Activation and infection by HIV-1 of glial cells and infiltrating macrophages are cardinal features of AIDS-related neurological disease. Tumor necrosis factor-α (TNF-α) is released by these cell types, and increased TNF-α mRNA and protein levels are associated with the development and severity of HIV-induced neurological disease. HIV-1 proteins have been implicated in HIV neuropathogenesis including Tat which has been shown to be a potent inducer of TNF-α. We review our data showing the induction of TNF- α by Tat in primary human fetal astrocytes, human peripheral blood mononuclear cells, macrophages, and astrocytic and macrophage cell lines. TNF-α induction was NF-κB dependent and was eliminated by inhibiting protein kinase A, phospholipase C and protein tyrosine kinase activity. In addition, we examined the molecular diversity of the tat genome in the brains of HIV-infected patients from different HIV-1 clades. Comparison of matched brain- and spleen-derived tat sequences indicated that homology among brain- derived clones was greater than that between the brain- and spleen-derived clones. The brain-derived tat sequences were markedly heterogeneous in regions which influence viral replication and intracellular transport. Future studies using Tat, encoded by different sequences, will be necessary to determine the functional significance of tat molecular diversity. Nonetheless, these studies suggest that Tat is an important inducer of TNF- α production and thus may play a key role in the pathogenesis of HIV- related neurological disease.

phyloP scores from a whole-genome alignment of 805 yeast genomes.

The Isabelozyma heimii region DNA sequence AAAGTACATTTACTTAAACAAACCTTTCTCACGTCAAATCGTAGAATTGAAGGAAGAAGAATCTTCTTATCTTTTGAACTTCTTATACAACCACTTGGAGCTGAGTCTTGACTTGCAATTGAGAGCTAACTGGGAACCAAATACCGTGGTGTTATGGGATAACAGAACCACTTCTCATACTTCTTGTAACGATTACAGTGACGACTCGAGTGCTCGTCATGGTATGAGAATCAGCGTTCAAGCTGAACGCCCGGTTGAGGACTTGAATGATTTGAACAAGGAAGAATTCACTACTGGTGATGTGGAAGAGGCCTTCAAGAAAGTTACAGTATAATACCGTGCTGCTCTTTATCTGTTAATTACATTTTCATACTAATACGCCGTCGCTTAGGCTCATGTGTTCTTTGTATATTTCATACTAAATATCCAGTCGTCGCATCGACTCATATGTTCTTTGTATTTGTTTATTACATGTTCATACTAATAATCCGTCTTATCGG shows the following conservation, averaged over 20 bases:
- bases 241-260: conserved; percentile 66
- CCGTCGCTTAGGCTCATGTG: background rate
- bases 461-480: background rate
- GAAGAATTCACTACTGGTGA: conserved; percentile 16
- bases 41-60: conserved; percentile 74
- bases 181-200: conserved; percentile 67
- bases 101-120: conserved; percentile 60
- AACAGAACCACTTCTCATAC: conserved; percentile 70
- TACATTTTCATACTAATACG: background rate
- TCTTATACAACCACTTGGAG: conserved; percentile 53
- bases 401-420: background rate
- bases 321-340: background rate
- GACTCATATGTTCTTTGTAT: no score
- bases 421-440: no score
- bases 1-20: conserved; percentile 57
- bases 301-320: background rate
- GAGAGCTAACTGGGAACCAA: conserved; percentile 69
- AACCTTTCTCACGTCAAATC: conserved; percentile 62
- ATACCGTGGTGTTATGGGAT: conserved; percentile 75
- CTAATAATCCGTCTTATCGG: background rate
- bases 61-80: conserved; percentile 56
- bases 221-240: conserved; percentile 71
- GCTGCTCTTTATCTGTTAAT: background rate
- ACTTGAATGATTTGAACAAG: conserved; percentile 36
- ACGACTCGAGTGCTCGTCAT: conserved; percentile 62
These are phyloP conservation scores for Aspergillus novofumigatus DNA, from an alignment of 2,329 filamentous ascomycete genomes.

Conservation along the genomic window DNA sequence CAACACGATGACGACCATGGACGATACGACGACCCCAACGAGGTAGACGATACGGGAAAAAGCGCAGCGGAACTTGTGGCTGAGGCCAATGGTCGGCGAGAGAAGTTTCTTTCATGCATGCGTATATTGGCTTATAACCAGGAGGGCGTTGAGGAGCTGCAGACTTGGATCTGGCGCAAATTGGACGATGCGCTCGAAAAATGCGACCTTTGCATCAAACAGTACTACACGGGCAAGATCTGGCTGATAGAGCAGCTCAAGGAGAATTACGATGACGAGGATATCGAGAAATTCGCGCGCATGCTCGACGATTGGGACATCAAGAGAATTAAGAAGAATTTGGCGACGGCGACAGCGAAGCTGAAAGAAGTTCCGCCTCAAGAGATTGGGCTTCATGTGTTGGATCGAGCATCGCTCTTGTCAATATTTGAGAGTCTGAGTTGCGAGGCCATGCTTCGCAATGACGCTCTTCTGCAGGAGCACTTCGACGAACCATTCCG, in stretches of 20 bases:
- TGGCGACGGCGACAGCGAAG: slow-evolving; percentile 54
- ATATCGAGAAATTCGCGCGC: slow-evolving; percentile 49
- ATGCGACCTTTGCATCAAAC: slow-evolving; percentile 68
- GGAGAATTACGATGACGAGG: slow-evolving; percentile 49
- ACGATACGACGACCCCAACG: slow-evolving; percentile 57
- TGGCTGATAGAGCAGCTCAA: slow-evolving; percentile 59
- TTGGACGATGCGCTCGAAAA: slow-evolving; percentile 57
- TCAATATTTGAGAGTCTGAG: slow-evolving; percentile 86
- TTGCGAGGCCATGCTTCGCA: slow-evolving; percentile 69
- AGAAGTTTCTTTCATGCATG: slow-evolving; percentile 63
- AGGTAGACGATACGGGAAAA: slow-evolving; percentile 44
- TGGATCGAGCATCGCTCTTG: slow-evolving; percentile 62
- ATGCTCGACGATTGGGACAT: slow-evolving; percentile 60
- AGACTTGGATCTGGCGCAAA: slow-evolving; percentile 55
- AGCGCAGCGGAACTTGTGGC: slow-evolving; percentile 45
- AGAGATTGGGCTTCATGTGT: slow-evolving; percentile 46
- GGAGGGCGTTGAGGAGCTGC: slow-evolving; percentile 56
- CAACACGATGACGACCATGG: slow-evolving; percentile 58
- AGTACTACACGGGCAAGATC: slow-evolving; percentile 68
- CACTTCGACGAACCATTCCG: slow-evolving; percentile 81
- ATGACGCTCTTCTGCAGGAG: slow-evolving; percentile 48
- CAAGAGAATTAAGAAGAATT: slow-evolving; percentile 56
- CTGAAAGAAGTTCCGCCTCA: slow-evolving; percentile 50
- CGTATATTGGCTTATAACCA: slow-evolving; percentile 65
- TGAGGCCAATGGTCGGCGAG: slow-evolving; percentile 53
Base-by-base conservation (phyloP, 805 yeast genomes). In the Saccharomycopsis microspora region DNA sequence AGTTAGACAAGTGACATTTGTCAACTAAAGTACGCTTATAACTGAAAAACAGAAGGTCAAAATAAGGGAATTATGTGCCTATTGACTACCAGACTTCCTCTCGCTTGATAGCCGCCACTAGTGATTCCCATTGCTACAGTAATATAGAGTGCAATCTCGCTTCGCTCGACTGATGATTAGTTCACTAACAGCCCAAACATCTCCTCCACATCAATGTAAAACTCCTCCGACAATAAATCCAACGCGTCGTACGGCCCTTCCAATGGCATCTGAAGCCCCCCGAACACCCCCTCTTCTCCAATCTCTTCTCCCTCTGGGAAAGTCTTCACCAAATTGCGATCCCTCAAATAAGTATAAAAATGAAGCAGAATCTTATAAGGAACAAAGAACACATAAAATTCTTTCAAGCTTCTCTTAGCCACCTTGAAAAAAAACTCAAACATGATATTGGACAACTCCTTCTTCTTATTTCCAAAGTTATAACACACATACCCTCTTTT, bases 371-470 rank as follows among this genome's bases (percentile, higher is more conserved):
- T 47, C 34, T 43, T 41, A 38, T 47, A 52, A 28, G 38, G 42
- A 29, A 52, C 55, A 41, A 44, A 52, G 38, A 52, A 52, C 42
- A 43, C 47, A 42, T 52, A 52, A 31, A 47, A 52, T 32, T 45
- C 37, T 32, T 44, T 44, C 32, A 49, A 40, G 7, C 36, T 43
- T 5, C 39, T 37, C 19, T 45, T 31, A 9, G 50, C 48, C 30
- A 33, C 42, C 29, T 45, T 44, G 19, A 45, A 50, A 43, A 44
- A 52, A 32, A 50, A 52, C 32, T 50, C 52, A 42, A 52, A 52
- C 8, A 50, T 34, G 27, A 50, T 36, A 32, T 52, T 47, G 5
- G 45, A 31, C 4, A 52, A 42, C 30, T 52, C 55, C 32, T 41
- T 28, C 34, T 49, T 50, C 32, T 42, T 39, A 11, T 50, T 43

- Molecular diversity
ASJC Scopus subject areas
- Endocrine and Autonomic Systems